When cells divide the genome is conserved. Replication of the DNA, to give identical copies of the specification in the daughter cells is extremely accurate. However, in particular hotspots, single base changes may occur resulting in mutations. While cell division within the organism, i.e. mitosis, gives rise to highly accurate reproduction of the DNA sequence, cell division to give rise to progeny of the organism allows recombination and the generation of differences, while still conserving basic structure.

The specification for the organism is contained in every cell. The specification defines not only all the structures and function, but also the control mechanisms by which that structure and function is developed. It is rigorously conserved and protected from change within the organism.

Adaptive evolutionary information system structure should be component-based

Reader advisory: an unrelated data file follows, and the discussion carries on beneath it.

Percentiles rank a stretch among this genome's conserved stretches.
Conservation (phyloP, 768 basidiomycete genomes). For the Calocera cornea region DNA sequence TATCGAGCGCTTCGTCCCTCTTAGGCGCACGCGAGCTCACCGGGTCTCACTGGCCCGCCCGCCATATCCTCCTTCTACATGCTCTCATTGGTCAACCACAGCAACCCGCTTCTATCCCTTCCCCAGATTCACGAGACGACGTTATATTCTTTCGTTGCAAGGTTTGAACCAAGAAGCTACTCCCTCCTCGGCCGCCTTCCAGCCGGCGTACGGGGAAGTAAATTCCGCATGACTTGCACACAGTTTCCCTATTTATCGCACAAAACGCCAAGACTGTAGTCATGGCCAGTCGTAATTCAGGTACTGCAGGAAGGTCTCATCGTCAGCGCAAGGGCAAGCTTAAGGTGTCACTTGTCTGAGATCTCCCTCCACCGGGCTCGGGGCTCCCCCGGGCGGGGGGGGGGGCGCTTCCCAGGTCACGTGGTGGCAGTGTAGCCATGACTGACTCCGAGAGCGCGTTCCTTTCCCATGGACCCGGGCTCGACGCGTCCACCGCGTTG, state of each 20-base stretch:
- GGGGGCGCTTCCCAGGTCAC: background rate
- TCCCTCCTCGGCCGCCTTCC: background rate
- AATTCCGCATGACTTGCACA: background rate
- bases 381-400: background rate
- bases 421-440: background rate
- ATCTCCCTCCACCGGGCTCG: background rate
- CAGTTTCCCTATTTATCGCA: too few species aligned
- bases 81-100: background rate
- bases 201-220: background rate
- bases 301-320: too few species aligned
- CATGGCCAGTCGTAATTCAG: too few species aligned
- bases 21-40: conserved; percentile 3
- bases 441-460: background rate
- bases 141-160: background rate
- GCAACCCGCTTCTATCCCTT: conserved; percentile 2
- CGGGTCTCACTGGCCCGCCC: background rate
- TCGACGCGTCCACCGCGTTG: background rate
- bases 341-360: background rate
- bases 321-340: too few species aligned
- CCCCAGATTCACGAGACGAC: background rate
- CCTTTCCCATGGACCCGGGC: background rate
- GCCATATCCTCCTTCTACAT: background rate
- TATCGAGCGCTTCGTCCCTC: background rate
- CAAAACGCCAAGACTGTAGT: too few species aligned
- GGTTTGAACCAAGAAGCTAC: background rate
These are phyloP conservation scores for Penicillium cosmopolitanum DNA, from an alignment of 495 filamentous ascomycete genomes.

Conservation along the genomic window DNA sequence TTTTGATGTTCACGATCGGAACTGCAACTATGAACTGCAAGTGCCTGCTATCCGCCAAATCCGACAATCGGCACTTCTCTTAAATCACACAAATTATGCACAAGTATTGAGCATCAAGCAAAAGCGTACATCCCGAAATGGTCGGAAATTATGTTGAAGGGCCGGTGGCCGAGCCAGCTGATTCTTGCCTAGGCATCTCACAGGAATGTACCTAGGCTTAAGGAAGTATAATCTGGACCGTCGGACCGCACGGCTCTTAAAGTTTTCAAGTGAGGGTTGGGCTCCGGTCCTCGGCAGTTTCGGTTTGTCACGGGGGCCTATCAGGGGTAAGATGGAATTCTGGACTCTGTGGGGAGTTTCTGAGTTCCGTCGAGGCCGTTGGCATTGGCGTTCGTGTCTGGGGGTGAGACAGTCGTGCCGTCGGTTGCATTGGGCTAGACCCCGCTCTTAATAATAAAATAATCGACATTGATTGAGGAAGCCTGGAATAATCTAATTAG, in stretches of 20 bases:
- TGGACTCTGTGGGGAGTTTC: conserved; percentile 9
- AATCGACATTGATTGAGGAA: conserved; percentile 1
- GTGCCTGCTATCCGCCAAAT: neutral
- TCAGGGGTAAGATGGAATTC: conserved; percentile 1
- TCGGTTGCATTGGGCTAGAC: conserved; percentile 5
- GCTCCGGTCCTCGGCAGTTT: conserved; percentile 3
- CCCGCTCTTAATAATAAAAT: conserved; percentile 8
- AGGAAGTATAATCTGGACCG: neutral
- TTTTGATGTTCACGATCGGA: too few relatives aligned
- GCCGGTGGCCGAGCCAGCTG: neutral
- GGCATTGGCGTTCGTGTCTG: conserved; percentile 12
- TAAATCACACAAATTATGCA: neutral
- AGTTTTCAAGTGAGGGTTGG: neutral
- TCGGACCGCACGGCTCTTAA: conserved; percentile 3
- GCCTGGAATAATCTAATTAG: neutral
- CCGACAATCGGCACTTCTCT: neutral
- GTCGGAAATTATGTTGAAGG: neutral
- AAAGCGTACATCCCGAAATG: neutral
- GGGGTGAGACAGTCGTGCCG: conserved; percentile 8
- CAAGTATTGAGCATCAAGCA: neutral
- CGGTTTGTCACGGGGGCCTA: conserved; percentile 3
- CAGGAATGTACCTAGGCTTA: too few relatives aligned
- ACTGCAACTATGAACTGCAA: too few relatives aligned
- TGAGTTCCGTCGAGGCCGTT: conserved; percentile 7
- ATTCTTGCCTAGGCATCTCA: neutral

The biological mechanism can provide ideas and analogies for the structure of adaptive evolutionary information systems at the cellular level and the macromolecular level. The basic unit of an adaptive evolutionary information system is the component. A component may be viewed as a cell. Systems are built from aggregations of components. Structure is formed as a result of the proximity of components and the messages exchanged between components. Components can be differentiated into specialist roles and grouped into functional domains. Structure is then maintained through standardised signalling and messaging. Adaptive evolution information systems are then built hierarchically, from small to large, from simple to complex.

While the cell provides a good analogy for a component, the mechanism of system generation and regeneration may be fruitfully considered when a component is taken as analogous to a protein within a cell. Inevitably, adaptation in the natural world occurs at several levels. Basic evolutionary mechanisms operate at the macromolecular level, but evolutionary mechanisms may also be considered at the cellular aggregation level, the organism level and the population level.